Often, the classes you want to provide will help determine the venue. If a parent wants to provide lessons in archery, you need a backyard or open area that is distant enough from structures and other people for safety reasons. Consider partnering with just one or two other families and meeting at your home.
Teaching the subject of science can be daunting for homeschooling parents. This is why studying science within a small co-op can be an excellent choice for many families.
I love to teach science and a lot of experience doing just that. I thereby teach our science co-op (STEM Club). Until recently, I also taught our Literature Circle (which incorporates Writer’s Workshop and Book Club). I can’t do it all, however, and neither should you!
I’ve thereby asked the other parents to take over the responsibilities for Literature Circle. Having another parent (or two or three) willing to partner with you can make all the difference.
Homeschool Co-op Ideas
- Hands-on Science
- Writer’s Workshop
- Book Club
- Nature Study
- Field Trips
- Guest Speakers
- Art Classes
- Lego Club or FIRST Lego League
- Foreign Language
- Handcrafts such as wood-working or knitting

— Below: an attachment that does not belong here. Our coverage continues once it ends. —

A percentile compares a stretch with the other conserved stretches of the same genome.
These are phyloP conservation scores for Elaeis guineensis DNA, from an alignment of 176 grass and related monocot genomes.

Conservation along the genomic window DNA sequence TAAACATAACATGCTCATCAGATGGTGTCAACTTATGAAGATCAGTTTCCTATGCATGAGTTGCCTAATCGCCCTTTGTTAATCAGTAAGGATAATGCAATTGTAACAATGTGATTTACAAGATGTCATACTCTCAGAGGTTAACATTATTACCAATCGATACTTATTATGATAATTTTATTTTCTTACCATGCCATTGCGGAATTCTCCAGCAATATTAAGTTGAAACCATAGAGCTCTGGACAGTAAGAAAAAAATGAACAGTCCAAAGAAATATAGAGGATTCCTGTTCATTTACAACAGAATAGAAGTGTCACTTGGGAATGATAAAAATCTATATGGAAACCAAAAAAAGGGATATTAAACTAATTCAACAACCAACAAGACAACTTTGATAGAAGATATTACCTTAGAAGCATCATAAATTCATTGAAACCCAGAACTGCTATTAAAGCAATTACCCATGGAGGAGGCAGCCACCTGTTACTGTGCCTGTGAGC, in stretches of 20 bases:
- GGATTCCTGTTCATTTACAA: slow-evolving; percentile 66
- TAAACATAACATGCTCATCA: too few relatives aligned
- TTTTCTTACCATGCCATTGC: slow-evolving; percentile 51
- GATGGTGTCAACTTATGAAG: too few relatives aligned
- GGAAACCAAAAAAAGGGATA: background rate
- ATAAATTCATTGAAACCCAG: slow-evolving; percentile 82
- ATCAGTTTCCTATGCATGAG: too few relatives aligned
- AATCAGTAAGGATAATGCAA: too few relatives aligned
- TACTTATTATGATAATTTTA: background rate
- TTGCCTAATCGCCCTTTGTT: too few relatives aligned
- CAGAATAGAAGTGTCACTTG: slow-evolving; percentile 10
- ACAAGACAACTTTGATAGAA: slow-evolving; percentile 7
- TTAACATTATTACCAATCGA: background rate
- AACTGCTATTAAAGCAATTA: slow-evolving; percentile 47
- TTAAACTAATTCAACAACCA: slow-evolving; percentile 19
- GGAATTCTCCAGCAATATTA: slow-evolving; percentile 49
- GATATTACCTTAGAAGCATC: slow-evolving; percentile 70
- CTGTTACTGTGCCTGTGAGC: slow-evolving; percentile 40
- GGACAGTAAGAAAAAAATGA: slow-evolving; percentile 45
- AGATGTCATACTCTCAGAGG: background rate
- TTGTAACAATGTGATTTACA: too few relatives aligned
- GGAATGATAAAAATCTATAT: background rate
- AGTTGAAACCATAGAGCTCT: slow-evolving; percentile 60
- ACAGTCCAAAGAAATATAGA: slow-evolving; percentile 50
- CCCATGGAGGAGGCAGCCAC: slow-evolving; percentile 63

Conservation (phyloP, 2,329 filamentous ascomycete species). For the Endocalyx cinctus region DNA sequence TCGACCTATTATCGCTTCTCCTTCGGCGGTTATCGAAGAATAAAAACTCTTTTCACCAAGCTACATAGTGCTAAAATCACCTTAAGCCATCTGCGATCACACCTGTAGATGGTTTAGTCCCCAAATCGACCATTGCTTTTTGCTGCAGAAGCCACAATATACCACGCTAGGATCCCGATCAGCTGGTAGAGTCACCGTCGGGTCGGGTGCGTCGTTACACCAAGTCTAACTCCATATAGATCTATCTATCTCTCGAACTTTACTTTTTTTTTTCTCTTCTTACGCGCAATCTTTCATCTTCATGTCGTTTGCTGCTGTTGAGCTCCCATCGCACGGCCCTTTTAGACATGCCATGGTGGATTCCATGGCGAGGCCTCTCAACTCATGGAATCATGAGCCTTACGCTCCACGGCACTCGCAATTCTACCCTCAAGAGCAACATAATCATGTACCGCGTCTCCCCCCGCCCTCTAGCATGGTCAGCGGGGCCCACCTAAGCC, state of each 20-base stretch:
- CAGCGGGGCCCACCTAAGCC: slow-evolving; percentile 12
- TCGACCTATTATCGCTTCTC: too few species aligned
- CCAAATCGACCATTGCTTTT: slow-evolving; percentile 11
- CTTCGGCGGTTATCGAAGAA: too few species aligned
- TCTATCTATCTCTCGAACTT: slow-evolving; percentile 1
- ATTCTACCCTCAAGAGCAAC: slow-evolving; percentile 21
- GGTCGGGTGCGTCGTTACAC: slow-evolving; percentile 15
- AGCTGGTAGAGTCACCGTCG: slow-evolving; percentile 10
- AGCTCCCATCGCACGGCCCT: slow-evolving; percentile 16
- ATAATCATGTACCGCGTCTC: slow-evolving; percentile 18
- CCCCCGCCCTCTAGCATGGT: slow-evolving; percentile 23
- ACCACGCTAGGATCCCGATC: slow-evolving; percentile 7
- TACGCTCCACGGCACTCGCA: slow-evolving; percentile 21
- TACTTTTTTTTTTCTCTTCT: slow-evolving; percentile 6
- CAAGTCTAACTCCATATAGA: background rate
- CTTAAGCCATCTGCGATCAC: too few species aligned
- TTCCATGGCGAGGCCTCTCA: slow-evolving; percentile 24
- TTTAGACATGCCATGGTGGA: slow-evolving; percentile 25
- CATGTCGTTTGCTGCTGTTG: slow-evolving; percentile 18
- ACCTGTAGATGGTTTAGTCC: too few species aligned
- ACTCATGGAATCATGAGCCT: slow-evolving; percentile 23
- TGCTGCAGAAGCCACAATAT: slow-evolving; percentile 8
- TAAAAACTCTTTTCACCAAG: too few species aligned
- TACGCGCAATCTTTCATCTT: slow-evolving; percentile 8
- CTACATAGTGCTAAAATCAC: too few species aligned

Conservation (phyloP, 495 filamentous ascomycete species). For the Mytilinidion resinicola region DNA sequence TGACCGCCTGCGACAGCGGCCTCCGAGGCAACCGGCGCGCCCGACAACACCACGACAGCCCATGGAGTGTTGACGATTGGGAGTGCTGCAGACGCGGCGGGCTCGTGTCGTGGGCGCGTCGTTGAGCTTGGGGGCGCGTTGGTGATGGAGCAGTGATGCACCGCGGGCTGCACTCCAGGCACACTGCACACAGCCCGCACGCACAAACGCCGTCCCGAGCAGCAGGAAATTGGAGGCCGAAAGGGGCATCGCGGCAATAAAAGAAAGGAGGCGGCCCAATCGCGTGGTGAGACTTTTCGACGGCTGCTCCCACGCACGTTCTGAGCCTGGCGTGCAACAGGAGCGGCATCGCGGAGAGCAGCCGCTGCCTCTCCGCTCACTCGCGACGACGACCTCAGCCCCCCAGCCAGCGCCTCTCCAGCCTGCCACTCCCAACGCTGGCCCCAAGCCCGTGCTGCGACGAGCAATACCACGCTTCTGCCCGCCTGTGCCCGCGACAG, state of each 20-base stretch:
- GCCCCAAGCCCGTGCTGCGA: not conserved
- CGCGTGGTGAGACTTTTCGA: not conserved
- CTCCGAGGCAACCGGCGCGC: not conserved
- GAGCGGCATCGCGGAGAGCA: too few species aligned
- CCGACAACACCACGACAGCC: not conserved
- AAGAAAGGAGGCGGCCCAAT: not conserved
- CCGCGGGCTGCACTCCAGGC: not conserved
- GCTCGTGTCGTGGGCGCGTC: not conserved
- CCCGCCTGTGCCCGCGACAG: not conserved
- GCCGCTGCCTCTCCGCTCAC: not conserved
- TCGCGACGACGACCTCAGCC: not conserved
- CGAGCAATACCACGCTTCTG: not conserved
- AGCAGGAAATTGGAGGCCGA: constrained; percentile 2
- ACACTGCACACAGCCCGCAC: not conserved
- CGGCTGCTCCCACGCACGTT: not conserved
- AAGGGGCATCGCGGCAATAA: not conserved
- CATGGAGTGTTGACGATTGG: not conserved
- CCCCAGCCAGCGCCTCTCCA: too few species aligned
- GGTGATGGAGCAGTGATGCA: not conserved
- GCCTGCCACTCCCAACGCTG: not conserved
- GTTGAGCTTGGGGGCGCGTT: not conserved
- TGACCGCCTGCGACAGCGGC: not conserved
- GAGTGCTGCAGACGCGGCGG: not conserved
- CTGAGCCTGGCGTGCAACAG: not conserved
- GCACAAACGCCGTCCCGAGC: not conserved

- Sports like archery, sailing, or fly fishing
Step 3 – How Will Supplies / Materials be Purchased?
Additional things you will want to consider is the cost of materials. What learning materials will everyone have to purchase? Who will pay for any consumable items needed for experiments?
Teaching hands-on science requires a lot of prep work in advance. Depending upon the topic, it can also require a lot of materials for lab activities. For STEM Club, I charge $40 for each 6-week cycle. This covers the cost of any consumables and helps offset the cost of more expensive items like chemistry glassware and microscopes.
For Literature Circle and Roots & Shoots, there is no cost (unless families choose to purchase the book selected for Book Club).
Step 4 – How Often Will You Meet?